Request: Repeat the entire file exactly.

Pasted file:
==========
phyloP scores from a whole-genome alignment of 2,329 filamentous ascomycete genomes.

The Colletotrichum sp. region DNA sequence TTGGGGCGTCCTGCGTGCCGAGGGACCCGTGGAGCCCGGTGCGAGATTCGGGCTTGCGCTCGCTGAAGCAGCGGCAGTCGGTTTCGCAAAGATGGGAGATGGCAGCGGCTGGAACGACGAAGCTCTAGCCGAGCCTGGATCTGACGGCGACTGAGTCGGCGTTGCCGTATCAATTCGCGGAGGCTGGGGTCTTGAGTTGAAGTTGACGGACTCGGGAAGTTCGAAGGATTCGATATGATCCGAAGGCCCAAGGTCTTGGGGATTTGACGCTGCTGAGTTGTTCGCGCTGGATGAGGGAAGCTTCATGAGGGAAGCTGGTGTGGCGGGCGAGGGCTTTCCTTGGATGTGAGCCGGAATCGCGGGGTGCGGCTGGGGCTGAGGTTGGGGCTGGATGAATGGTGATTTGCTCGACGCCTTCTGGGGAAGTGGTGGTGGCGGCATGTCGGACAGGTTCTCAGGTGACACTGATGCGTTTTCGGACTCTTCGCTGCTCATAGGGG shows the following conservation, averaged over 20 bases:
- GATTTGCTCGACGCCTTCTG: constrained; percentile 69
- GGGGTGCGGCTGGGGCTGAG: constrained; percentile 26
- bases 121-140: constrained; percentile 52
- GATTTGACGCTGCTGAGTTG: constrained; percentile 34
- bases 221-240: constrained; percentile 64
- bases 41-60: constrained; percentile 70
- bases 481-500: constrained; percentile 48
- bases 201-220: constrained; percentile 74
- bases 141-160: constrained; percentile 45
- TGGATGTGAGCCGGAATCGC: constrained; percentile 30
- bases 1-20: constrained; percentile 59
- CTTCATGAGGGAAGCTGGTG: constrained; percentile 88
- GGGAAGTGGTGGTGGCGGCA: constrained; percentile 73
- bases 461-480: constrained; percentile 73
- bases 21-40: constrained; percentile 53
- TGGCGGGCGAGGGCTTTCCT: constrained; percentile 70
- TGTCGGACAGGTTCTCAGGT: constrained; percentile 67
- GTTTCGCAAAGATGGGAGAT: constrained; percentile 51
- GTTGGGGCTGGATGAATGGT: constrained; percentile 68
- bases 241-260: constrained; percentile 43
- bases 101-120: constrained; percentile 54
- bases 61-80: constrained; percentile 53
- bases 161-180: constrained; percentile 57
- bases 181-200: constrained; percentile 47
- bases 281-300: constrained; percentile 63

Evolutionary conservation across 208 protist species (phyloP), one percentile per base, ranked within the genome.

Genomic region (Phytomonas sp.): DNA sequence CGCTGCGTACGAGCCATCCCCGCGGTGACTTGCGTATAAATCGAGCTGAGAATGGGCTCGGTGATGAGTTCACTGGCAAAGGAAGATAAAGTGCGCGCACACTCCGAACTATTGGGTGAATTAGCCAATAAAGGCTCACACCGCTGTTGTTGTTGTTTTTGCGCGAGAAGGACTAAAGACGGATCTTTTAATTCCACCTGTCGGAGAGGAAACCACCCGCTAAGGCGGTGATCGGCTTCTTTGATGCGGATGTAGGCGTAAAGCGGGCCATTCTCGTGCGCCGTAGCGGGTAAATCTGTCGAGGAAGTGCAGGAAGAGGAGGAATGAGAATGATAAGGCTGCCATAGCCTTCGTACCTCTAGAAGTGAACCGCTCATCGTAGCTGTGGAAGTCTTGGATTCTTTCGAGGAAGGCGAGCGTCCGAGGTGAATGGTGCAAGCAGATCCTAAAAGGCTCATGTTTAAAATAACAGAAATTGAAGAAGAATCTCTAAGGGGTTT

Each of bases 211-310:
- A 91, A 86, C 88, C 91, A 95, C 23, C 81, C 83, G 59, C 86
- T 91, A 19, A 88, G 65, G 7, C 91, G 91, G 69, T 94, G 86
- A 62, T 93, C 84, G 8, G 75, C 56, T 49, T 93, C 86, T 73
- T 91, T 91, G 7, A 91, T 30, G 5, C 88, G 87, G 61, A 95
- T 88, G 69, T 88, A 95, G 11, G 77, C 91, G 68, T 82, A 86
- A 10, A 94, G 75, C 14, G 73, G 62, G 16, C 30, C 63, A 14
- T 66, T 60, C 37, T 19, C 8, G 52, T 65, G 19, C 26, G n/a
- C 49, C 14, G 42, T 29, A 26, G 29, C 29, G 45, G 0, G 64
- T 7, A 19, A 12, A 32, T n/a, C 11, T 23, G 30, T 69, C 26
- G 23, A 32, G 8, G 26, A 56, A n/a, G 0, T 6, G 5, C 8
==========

phyloP scores from a whole-genome alignment of 2,329 filamentous ascomycete genomes.

The Colletotrichum sp. region DNA sequence TTGGGGCGTCCTGCGTGCCGAGGGACCCGTGGAGCCCGGTGCGAGATTCGGGCTTGCGCTCGCTGAAGCAGCGGCAGTCGGTTTCGCAAAGATGGGAGATGGCAGCGGCTGGAACGACGAAGCTCTAGCCGAGCCTGGATCTGACGGCGACTGAGTCGGCGTTGCCGTATCAATTCGCGGAGGCTGGGGTCTTGAGTTGAAGTTGACGGACTCGGGAAGTTCGAAGGATTCGATATGATCCGAAGGCCCAAGGTCTTGGGGATTTGACGCTGCTGAGTTGTTCGCGCTGGATGAGGGAAGCTTCATGAGGGAAGCTGGTGTGGCGGGCGAGGGCTTTCCTTGGATGTGAGCCGGAATCGCGGGGTGCGGCTGGGGCTGAGGTTGGGGCTGGATGAATGGTGATTTGCTCGACGCCTTCTGGGGAAGTGGTGGTGGCGGCATGTCGGACAGGTTCTCAGGTGACACTGATGCGTTTTCGGACTCTTCGCTGCTCATAGGGG shows the following conservation, averaged over 20 bases:
- GATTTGCTCGACGCCTTCTG: constrained; percentile 69
- GGGGTGCGGCTGGGGCTGAG: constrained; percentile 26
- bases 121-140: constrained; percentile 52
- GATTTGACGCTGCTGAGTTG: constrained; percentile 34
- bases 221-240: constrained; percentile 64
- bases 41-60: constrained; percentile 70
- bases 481-500: constrained; percentile 48
- bases 201-220: constrained; percentile 74
- bases 141-160: constrained; percentile 45
- TGGATGTGAGCCGGAATCGC: constrained; percentile 30
- bases 1-20: constrained; percentile 59
- CTTCATGAGGGAAGCTGGTG: constrained; percentile 88
- GGGAAGTGGTGGTGGCGGCA: constrained; percentile 73
- bases 461-480: constrained; percentile 73
- bases 21-40: constrained; percentile 53
- TGGCGGGCGAGGGCTTTCCT: constrained; percentile 70
- TGTCGGACAGGTTCTCAGGT: constrained; percentile 67
- GTTTCGCAAAGATGGGAGAT: constrained; percentile 51
- GTTGGGGCTGGATGAATGGT: constrained; percentile 68
- bases 241-260: constrained; percentile 43
- bases 101-120: constrained; percentile 54
- bases 61-80: constrained; percentile 53
- bases 161-180: constrained; percentile 57
- bases 181-200: constrained; percentile 47
- bases 281-300: constrained; percentile 63

Evolutionary conservation across 208 protist species (phyloP), one percentile per base, ranked within the genome.

Genomic region (Phytomonas sp.): DNA sequence CGCTGCGTACGAGCCATCCCCGCGGTGACTTGCGTATAAATCGAGCTGAGAATGGGCTCGGTGATGAGTTCACTGGCAAAGGAAGATAAAGTGCGCGCACACTCCGAACTATTGGGTGAATTAGCCAATAAAGGCTCACACCGCTGTTGTTGTTGTTTTTGCGCGAGAAGGACTAAAGACGGATCTTTTAATTCCACCTGTCGGAGAGGAAACCACCCGCTAAGGCGGTGATCGGCTTCTTTGATGCGGATGTAGGCGTAAAGCGGGCCATTCTCGTGCGCCGTAGCGGGTAAATCTGTCGAGGAAGTGCAGGAAGAGGAGGAATGAGAATGATAAGGCTGCCATAGCCTTCGTACCTCTAGAAGTGAACCGCTCATCGTAGCTGTGGAAGTCTTGGATTCTTTCGAGGAAGGCGAGCGTCCGAGGTGAATGGTGCAAGCAGATCCTAAAAGGCTCATGTTTAAAATAACAGAAATTGAAGAAGAATCTCTAAGGGGTTT

Each of bases 211-310:
- A 91, A 86, C 88, C 91, A 95, C 23, C 81, C 83, G 59, C 86
- T 91, A 19, A 88, G 65, G 7, C 91, G 91, G 69, T 94, G 86
- A 62, T 93, C 84, G 8, G 75, C 56, T 49, T 93, C 86, T 73
- T 91, T 91, G 7, A 91, T 30, G 5, C 88, G 87, G 61, A 95
- T 88, G 69, T 88, A 95, G 11, G 77, C 91, G 68, T 82, A 86
- A 10, A 94, G 75, C 14, G 73, G 62, G 16, C 30, C 63, A 14
- T 66, T 60, C 37, T 19, C 8, G 52, T 65, G 19, C 26, G n/a
- C 49, C 14, G 42, T 29, A 26, G 29, C 29, G 45, G 0, G 64
- T 7, A 19, A 12, A 32, T n/a, C 11, T 23, G 30, T 69, C 26
- G 23, A 32, G 8, G 26, A 56, A n/a, G 0, T 6, G 5, C 8